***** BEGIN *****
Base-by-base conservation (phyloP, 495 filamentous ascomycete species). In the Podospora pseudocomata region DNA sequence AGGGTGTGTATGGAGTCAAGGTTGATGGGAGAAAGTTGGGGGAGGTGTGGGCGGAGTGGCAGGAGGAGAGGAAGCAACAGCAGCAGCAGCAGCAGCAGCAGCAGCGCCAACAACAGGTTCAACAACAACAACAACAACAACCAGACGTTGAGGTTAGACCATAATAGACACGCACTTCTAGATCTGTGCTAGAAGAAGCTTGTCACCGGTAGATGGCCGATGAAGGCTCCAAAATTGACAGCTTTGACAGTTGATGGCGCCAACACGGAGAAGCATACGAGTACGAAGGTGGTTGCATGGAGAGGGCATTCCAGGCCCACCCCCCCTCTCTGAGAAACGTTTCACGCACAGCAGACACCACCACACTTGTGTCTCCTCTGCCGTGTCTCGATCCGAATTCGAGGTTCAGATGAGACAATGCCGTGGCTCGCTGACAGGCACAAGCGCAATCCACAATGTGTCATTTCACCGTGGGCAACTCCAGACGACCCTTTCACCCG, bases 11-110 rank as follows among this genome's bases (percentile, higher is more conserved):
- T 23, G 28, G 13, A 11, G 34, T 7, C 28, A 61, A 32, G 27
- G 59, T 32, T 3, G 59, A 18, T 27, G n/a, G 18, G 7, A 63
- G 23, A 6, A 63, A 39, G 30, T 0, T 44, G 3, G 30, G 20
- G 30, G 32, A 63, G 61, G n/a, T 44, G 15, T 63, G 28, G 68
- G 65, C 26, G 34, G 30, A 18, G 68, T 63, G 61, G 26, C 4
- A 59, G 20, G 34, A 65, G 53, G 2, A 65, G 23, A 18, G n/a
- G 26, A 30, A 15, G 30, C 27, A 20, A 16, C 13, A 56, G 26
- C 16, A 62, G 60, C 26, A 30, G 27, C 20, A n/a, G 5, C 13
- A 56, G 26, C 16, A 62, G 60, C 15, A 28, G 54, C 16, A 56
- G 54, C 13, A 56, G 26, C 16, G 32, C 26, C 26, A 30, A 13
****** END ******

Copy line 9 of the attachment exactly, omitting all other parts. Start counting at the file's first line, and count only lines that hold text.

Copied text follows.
- C 16, A 62, G 60, C 26, A 30, G 27, C 20, A n/a, G 5, C 13